After the battle of Mohács, the Turks completely destroyed Félegyháza. After the siege of Buda, Suleiman burned it together with several other cities of the Great Plain, according to the records of the Kálpasazáde, on September 27, 1526. According to the record, the cities “Feleghasz”, “Kamika”, “Perlek”, “Kecskeme”, “Pesher” tried to resist with guns. The area is depopulated.

In 1699, Lipót I pledged Jászkunság (the summary name of Kiskunság, Nagykunság and Jászság in the former documents). The area of ​​Félegyháza is still uninhabited at that time. After the Rákóczi War of Independence, the German Order of Knights was able to hold Jászkunság as a temporary lien. In 1731 the area was abandoned, the jurisdiction passed to the House of the Disabled in Pest.

18-19th century
Resettlement probably began as early as 1727. The call for settlement took place in 1743, issued by György Podharadszki, the appointed administrator of the Jászkun district. The letter of the settlers of Jászfényszarus has survived.


In 1745, Maria Theresa authorized the redemption of previously illegally sold territories. It confirmed the old privileges of the Jász and Kunas, exempting them from serf duties. Therefore, they had to pay a pledge of HUF 573,000 for the leave. The redemption amount of the redeemed areas: HUF 12,100 for the land of Félegyháza, HUF 7,000 for Ferencszállás steppe, HUF 5,000 for half Galambos steppe, HUF 2,750 for half Kisszállás steppe, HUF 2,000 for Félegyháza restaurant, a total of HUF 28,850. This amount has not been paid when In 1753 Csólyospuszta was redeemed for HUF 6,000, and in 1758 the other half of Galambos was redeemed for HUF 5,000. The city’s border has thus grown to 58,000 cadastral moons.

In 1774, Kiskunfélegyháza received the rank of a market town from Mária Terézia, which allowed the holding of 4 national fairs a year. By this time the baroque church of the town had been built, the stones of which were built from the stones of the church of the old Félegyháza destroyed by the Turks.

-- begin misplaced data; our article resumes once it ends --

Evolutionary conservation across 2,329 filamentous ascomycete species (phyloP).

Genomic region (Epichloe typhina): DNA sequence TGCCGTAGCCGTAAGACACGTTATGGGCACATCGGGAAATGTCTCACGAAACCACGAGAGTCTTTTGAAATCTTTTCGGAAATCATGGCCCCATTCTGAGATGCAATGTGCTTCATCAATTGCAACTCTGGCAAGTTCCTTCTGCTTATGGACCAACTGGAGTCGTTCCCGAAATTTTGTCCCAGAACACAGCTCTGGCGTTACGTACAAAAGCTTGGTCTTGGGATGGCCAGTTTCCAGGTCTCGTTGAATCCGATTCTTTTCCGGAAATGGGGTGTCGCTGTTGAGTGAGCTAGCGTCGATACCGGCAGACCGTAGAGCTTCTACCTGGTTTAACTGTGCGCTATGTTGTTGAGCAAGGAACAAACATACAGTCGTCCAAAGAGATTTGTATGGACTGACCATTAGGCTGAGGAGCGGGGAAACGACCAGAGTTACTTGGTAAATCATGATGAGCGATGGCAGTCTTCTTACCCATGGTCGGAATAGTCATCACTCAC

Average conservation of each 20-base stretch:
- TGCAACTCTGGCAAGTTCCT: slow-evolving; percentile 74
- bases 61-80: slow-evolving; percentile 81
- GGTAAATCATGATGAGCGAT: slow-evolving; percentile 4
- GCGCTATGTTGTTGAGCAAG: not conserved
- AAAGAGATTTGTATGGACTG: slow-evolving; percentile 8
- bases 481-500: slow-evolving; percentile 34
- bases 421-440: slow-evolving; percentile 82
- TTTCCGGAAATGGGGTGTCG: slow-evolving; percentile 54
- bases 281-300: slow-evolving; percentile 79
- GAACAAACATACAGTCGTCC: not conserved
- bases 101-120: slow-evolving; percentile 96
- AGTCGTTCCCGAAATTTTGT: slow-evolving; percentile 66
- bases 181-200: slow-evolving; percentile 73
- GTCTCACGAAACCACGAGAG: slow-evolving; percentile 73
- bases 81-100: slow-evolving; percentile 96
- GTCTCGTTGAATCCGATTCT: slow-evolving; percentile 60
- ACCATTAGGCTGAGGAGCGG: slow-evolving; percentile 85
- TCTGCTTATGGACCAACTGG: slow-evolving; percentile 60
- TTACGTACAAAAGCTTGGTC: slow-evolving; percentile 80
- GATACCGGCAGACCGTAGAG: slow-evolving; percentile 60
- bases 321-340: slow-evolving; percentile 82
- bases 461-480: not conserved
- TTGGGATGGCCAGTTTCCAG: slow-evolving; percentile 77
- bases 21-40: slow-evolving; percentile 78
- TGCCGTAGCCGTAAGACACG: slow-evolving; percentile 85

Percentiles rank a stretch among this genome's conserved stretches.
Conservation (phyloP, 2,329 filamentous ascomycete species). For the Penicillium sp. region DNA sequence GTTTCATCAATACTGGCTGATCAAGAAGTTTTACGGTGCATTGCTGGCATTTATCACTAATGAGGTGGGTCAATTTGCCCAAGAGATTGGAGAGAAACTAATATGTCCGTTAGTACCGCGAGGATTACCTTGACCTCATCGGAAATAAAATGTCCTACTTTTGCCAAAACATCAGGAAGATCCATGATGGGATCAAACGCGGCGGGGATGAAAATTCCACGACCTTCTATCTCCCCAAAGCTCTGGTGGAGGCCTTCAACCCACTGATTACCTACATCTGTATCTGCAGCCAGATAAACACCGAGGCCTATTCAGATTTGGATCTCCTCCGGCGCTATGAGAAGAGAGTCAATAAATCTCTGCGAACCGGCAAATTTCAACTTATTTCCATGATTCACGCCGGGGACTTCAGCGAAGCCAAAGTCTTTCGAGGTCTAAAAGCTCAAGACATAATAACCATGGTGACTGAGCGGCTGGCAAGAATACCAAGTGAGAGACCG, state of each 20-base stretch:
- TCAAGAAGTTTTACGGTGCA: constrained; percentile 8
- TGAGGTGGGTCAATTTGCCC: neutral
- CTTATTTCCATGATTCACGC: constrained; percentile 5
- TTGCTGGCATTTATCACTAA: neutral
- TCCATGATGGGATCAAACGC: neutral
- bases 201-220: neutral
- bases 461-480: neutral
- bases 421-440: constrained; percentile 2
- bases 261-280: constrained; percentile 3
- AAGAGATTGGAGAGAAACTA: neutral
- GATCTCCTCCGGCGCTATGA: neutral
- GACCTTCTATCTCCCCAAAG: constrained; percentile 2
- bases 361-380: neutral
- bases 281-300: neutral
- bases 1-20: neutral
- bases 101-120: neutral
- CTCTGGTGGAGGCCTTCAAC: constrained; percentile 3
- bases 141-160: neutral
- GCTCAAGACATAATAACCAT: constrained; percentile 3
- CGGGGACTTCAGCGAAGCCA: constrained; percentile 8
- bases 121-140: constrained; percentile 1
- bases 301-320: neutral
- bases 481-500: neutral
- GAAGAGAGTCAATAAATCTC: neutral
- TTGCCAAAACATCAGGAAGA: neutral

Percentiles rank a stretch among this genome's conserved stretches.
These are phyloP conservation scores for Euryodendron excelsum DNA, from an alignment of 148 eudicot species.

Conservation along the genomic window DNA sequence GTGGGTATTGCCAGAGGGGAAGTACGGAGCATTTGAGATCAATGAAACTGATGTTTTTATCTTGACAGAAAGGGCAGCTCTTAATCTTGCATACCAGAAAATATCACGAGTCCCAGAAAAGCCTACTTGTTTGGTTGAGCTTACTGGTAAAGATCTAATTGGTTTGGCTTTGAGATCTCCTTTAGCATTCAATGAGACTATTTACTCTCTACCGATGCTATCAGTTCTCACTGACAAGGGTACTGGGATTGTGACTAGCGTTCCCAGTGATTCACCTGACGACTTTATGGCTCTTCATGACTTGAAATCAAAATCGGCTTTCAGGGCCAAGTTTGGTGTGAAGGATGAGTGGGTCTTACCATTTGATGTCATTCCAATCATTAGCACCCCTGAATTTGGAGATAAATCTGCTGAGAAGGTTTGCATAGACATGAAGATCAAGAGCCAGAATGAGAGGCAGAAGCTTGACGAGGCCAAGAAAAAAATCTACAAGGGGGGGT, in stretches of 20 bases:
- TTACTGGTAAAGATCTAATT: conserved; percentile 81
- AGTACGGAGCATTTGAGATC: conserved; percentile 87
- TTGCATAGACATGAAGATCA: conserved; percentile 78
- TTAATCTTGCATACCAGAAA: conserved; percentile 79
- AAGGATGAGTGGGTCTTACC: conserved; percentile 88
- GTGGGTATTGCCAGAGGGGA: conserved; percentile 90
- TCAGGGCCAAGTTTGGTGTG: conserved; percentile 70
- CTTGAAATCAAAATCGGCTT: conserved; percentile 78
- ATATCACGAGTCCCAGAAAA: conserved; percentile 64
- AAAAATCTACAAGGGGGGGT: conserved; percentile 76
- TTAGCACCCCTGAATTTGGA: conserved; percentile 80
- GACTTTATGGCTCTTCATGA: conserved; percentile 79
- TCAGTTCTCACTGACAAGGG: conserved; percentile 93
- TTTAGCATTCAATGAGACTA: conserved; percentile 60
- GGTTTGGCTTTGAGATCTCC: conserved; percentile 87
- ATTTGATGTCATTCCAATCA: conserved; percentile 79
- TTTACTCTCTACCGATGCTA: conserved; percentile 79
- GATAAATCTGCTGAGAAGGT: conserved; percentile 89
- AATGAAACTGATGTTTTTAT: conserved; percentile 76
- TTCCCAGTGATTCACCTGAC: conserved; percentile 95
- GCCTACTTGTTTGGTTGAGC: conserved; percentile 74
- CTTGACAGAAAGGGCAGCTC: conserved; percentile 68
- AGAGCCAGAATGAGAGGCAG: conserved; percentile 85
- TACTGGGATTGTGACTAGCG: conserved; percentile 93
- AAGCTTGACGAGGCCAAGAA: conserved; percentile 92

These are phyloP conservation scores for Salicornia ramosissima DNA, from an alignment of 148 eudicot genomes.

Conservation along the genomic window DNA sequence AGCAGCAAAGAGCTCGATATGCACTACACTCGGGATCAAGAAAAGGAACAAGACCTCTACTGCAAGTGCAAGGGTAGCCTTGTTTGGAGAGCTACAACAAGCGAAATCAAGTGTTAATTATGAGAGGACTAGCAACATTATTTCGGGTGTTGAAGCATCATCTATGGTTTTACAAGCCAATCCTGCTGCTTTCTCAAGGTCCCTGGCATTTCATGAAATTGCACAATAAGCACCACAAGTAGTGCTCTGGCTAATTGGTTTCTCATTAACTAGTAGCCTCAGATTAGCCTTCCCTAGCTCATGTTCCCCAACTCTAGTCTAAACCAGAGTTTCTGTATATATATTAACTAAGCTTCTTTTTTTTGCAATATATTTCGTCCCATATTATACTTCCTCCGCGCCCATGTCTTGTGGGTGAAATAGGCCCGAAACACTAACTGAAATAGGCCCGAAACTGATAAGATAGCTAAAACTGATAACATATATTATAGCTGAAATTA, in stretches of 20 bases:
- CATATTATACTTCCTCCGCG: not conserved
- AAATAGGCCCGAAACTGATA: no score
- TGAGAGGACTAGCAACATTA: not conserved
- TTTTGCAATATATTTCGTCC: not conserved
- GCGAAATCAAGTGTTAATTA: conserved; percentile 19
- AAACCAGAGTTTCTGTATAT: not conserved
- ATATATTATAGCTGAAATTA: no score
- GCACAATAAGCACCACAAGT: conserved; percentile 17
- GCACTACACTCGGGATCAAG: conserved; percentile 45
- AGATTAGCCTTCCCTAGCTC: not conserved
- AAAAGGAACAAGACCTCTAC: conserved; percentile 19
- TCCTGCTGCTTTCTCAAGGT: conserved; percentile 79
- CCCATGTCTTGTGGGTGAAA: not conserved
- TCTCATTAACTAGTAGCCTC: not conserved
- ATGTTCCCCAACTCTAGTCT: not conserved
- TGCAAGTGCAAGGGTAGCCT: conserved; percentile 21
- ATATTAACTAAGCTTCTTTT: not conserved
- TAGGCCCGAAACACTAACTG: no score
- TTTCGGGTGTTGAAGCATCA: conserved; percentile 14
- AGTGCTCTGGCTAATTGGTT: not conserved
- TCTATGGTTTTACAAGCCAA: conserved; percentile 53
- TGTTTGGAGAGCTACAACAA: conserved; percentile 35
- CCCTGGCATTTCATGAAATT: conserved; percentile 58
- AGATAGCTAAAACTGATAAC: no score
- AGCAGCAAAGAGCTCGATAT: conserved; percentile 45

The semi-church was raised above the other Kiskun settlements by trade. In Kiskunfélegyháza, the Greeks were the first merchants to bring with them the once famous traditions of the Eastern Levantine trade, and the city was included in the procession area of ​​the Hanseatic cities. The main occupation of the settlers of Félegyháza was agriculture. The city status and the right to hold fairs promoted as the development of certain industries (blacksmith, wheelwright, Szíjjártó, furriers, etc.), And after the Compromise boom created a relatively affluent live layer, but agriculture remains monocultural nature. The city's industry began to develop at the end of the 19th century (mill industry) and then continued from the 1950s (chemical machinery factory, plastic factory, shoe factory).

In the 19th century, public buildings indicated the novel needs of the bourgeoisie: the first, classicist town hall, which was demolished during its new construction, the also classicist Swan House, in which Sándor Petőfi's father rented a butcher's chair, the old Duttyán inn. In the second half of the century, the houses in Budapest were already flourishing in architectural styles: the Neo-Renaissance St. Stephen's Church, the Klazsik House, the romantic Raven House, the eclectic Kalmar Chapel, which was built as a foundation church. At the end of the century, art patronage was also significant, the Kalmár family had a private chapel built, and the young painters sponsored by them could even travel to Paris, so László Holló. At the turn of the century, the new town hall was built in the Art Nouveau style, and there were plenty of civic residential houses, and the street plan of today's Félegyháza was formed.